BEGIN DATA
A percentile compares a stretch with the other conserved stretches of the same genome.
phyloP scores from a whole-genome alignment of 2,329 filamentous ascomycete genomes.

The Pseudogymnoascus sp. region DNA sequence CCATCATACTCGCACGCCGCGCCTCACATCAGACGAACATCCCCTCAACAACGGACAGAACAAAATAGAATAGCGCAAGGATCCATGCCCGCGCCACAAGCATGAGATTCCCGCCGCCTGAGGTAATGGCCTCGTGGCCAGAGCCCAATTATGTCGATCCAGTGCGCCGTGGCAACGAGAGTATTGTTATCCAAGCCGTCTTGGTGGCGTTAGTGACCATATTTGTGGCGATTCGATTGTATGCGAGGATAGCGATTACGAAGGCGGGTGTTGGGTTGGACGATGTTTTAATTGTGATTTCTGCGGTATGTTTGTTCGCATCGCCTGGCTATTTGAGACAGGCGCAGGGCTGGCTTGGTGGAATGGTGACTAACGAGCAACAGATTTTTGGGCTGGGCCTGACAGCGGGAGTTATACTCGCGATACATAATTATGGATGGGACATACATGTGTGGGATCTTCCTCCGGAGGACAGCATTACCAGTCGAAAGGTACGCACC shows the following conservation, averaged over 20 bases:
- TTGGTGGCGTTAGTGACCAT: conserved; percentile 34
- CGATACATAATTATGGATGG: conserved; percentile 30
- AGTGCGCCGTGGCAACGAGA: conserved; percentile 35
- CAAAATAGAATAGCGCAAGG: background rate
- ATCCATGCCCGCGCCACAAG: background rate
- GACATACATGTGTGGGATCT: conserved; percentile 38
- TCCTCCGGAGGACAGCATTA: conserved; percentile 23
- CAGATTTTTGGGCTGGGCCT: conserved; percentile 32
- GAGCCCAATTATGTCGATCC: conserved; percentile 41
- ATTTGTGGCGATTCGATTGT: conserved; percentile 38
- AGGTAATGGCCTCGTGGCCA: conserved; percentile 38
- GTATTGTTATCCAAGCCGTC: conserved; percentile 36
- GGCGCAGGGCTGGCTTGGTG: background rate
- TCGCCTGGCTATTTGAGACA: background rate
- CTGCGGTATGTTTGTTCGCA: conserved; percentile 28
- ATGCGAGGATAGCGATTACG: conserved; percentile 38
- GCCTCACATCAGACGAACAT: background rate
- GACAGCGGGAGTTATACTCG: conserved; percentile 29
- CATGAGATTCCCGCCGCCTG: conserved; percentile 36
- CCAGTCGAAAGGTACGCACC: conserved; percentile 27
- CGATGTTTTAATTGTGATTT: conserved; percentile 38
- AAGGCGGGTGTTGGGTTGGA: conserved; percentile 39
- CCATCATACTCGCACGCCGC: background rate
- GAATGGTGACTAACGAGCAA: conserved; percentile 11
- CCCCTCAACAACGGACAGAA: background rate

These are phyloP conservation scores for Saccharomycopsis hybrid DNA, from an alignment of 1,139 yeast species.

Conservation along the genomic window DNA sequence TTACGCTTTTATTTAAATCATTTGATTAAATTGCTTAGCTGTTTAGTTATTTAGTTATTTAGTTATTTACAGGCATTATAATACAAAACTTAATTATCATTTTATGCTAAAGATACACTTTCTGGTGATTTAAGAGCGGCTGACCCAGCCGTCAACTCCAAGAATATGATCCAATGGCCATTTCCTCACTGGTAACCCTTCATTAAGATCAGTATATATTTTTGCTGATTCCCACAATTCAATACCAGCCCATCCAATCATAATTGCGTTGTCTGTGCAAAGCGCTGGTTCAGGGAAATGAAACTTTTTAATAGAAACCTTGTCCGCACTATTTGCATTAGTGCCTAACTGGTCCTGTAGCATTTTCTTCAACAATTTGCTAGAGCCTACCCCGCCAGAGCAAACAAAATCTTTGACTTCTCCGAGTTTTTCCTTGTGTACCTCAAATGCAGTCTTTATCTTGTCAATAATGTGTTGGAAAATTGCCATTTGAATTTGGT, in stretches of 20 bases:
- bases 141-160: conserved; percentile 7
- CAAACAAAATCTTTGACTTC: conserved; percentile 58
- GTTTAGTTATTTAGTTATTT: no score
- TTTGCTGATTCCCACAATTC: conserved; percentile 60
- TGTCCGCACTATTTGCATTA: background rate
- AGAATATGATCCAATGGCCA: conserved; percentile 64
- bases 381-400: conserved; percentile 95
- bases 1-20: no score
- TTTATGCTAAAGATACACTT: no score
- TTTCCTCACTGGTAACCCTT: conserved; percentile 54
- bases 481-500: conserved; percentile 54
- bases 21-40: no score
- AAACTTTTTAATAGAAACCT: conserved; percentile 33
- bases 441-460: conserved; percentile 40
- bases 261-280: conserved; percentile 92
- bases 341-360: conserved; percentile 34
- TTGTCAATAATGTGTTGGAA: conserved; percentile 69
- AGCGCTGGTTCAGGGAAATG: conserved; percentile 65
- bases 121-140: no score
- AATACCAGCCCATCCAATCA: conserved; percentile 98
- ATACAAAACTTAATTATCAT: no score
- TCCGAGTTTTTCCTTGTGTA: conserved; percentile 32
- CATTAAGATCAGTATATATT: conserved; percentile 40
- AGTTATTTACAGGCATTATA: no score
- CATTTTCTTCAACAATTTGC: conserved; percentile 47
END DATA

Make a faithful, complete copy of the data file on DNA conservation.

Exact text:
A percentile compares a stretch with the other conserved stretches of the same genome.
phyloP scores from a whole-genome alignment of 2,329 filamentous ascomycete genomes.

The Pseudogymnoascus sp. region DNA sequence CCATCATACTCGCACGCCGCGCCTCACATCAGACGAACATCCCCTCAACAACGGACAGAACAAAATAGAATAGCGCAAGGATCCATGCCCGCGCCACAAGCATGAGATTCCCGCCGCCTGAGGTAATGGCCTCGTGGCCAGAGCCCAATTATGTCGATCCAGTGCGCCGTGGCAACGAGAGTATTGTTATCCAAGCCGTCTTGGTGGCGTTAGTGACCATATTTGTGGCGATTCGATTGTATGCGAGGATAGCGATTACGAAGGCGGGTGTTGGGTTGGACGATGTTTTAATTGTGATTTCTGCGGTATGTTTGTTCGCATCGCCTGGCTATTTGAGACAGGCGCAGGGCTGGCTTGGTGGAATGGTGACTAACGAGCAACAGATTTTTGGGCTGGGCCTGACAGCGGGAGTTATACTCGCGATACATAATTATGGATGGGACATACATGTGTGGGATCTTCCTCCGGAGGACAGCATTACCAGTCGAAAGGTACGCACC shows the following conservation, averaged over 20 bases:
- TTGGTGGCGTTAGTGACCAT: conserved; percentile 34
- CGATACATAATTATGGATGG: conserved; percentile 30
- AGTGCGCCGTGGCAACGAGA: conserved; percentile 35
- CAAAATAGAATAGCGCAAGG: background rate
- ATCCATGCCCGCGCCACAAG: background rate
- GACATACATGTGTGGGATCT: conserved; percentile 38
- TCCTCCGGAGGACAGCATTA: conserved; percentile 23
- CAGATTTTTGGGCTGGGCCT: conserved; percentile 32
- GAGCCCAATTATGTCGATCC: conserved; percentile 41
- ATTTGTGGCGATTCGATTGT: conserved; percentile 38
- AGGTAATGGCCTCGTGGCCA: conserved; percentile 38
- GTATTGTTATCCAAGCCGTC: conserved; percentile 36
- GGCGCAGGGCTGGCTTGGTG: background rate
- TCGCCTGGCTATTTGAGACA: background rate
- CTGCGGTATGTTTGTTCGCA: conserved; percentile 28
- ATGCGAGGATAGCGATTACG: conserved; percentile 38
- GCCTCACATCAGACGAACAT: background rate
- GACAGCGGGAGTTATACTCG: conserved; percentile 29
- CATGAGATTCCCGCCGCCTG: conserved; percentile 36
- CCAGTCGAAAGGTACGCACC: conserved; percentile 27
- CGATGTTTTAATTGTGATTT: conserved; percentile 38
- AAGGCGGGTGTTGGGTTGGA: conserved; percentile 39
- CCATCATACTCGCACGCCGC: background rate
- GAATGGTGACTAACGAGCAA: conserved; percentile 11
- CCCCTCAACAACGGACAGAA: background rate

These are phyloP conservation scores for Saccharomycopsis hybrid DNA, from an alignment of 1,139 yeast species.

Conservation along the genomic window DNA sequence TTACGCTTTTATTTAAATCATTTGATTAAATTGCTTAGCTGTTTAGTTATTTAGTTATTTAGTTATTTACAGGCATTATAATACAAAACTTAATTATCATTTTATGCTAAAGATACACTTTCTGGTGATTTAAGAGCGGCTGACCCAGCCGTCAACTCCAAGAATATGATCCAATGGCCATTTCCTCACTGGTAACCCTTCATTAAGATCAGTATATATTTTTGCTGATTCCCACAATTCAATACCAGCCCATCCAATCATAATTGCGTTGTCTGTGCAAAGCGCTGGTTCAGGGAAATGAAACTTTTTAATAGAAACCTTGTCCGCACTATTTGCATTAGTGCCTAACTGGTCCTGTAGCATTTTCTTCAACAATTTGCTAGAGCCTACCCCGCCAGAGCAAACAAAATCTTTGACTTCTCCGAGTTTTTCCTTGTGTACCTCAAATGCAGTCTTTATCTTGTCAATAATGTGTTGGAAAATTGCCATTTGAATTTGGT, in stretches of 20 bases:
- bases 141-160: conserved; percentile 7
- CAAACAAAATCTTTGACTTC: conserved; percentile 58
- GTTTAGTTATTTAGTTATTT: no score
- TTTGCTGATTCCCACAATTC: conserved; percentile 60
- TGTCCGCACTATTTGCATTA: background rate
- AGAATATGATCCAATGGCCA: conserved; percentile 64
- bases 381-400: conserved; percentile 95
- bases 1-20: no score
- TTTATGCTAAAGATACACTT: no score
- TTTCCTCACTGGTAACCCTT: conserved; percentile 54
- bases 481-500: conserved; percentile 54
- bases 21-40: no score
- AAACTTTTTAATAGAAACCT: conserved; percentile 33
- bases 441-460: conserved; percentile 40
- bases 261-280: conserved; percentile 92
- bases 341-360: conserved; percentile 34
- TTGTCAATAATGTGTTGGAA: conserved; percentile 69
- AGCGCTGGTTCAGGGAAATG: conserved; percentile 65
- bases 121-140: no score
- AATACCAGCCCATCCAATCA: conserved; percentile 98
- ATACAAAACTTAATTATCAT: no score
- TCCGAGTTTTTCCTTGTGTA: conserved; percentile 32
- CATTAAGATCAGTATATATT: conserved; percentile 40
- AGTTATTTACAGGCATTATA: no score
- CATTTTCTTCAACAATTTGC: conserved; percentile 47